They took on confrontational tactics. New York City Sanitation was not picking up their garbage regularly, so they organized a garbage offensive. They took all the trash that hadn’t been collected in the past month, put it in the middle of Lexington Avenue, and set it on fire. So, that got the attention of everybody.
The play really centers on Evelyn, who is part of a congregation where the Young Lords take over a church to start their breakfast programs and nutritional services. They occupied a church in East Harlem for two weeks, and the play takes place in memory and in the present as Evelyn recounts her time being with the Young Lords and how she was influenced by them.
DB: How old is Evelyn in the play during that time?
TR: Fourteen. And I should say that the play is deliberately intended for young audiences or teen audiences. There’s nothing objectionable . . . except socialist ideas. [laughs]
DB: You mentioned that there are original songs. Can you talk about that collaboration? Did you write the lyrics?
TR: Yes, I wrote the libretto. I wanted to work with a composer to write songs, not necessarily to make it into a musical, but to create a sense of the world in the late 60s. I had met Sartje Pickett, who is a faculty member at Carnegie Mellon. She had composed work all over the country, and is super well regarded. I was keen and eager to work with her, but in addition to that, I wanted to work with an incredible music director named Rick Edinger. His wife is Puerto Rican. I thought the three of us could hone in on these songs.
I was influenced by protest songs of the period — Joan Baez, Bob Dylan, and also political protest songs from Puerto Rico. I obviously could not borrow or license other protest songs, so I had to research and create my own protest songs. It was remarkable to find ways to pull from different genres and structures and influences.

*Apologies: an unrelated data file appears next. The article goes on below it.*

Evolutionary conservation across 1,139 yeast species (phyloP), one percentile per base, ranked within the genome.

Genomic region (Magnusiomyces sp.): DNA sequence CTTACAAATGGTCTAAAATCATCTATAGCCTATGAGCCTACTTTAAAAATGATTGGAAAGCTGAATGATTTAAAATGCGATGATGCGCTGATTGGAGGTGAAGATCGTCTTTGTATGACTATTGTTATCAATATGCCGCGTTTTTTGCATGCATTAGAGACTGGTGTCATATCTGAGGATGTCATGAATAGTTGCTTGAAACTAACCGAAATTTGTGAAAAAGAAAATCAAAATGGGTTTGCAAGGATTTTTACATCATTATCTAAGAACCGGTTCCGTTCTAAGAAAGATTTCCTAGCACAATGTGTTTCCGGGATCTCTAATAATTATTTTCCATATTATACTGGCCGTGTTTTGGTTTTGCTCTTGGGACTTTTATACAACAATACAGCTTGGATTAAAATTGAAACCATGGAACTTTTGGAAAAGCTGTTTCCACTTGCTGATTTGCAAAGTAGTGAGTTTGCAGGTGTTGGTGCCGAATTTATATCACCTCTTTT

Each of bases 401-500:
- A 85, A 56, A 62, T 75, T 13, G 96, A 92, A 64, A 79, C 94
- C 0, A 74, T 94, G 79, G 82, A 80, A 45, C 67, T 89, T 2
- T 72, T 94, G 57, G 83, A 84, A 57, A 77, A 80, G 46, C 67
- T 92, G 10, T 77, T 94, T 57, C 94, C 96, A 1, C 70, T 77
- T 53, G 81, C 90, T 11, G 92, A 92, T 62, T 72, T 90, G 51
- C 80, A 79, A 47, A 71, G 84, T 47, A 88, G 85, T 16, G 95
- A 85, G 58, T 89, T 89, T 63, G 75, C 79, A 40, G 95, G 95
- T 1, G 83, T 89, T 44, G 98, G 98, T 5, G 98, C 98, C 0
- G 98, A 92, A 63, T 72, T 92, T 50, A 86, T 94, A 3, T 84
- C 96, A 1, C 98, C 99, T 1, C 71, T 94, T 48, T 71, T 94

There’s one song that kind of Brechtian. It discombobulates you where you’re going along with the melody, but it shakes you up. It’s easy to lull audiences into something that’s a romanticized version of the past, but I wanted to make this play feel immediate even though these are events from 50 years ago.
DB: What is appealing about telling this story now?
TR: From a very personal perspective, the book was given to me by a friend who was going through a difficult time. He had a son that was born prematurely and that child spent a year in ICU. During that time, I visited the hospital very often. He and his wife and I had talked about how I was looking for material to present onstage. He was the one who gave me this book. In a way, I’m doing it for him. He is a researcher and his research focus is the Young Lords.
By the time I came to Pittsburgh and my wife started working at Carnegie Mellon, we thought this would be a perfect play to do because of the connection [author Sonia Manzano attended CMU]. Wouldn’t it be great to come full circle and do this play on the 50th anniversary of the Young Lords’ takeover?
The other thing that bothered me was that 2019 was the 50-year commemoration of Woodstock, Stonewall, and the Summer of Love, but there were no events or commemorations of what the Young Lords did. As a Latino, that bothered me, and I thought this play could be an opportunity to rectify the historical omission of the Young Lords’ impact on not only Puerto Rican activism, but just being able to celebrate their identity. It’s interesting, Puerto Ricans are Americans, but many people think that they are immigrants. So, they’re in this limbo of who are we, and through the Young Lords, they found a voice through people power and through speaking out and celebrating their culture.
I also love this particular story, because it’s really about three women from three different generations. The grandmother, the mother, and the daughter. Clearly, the play is about the daughter, but through her own eyes she gets to see how she is of them but also trying to find a way to be different from them.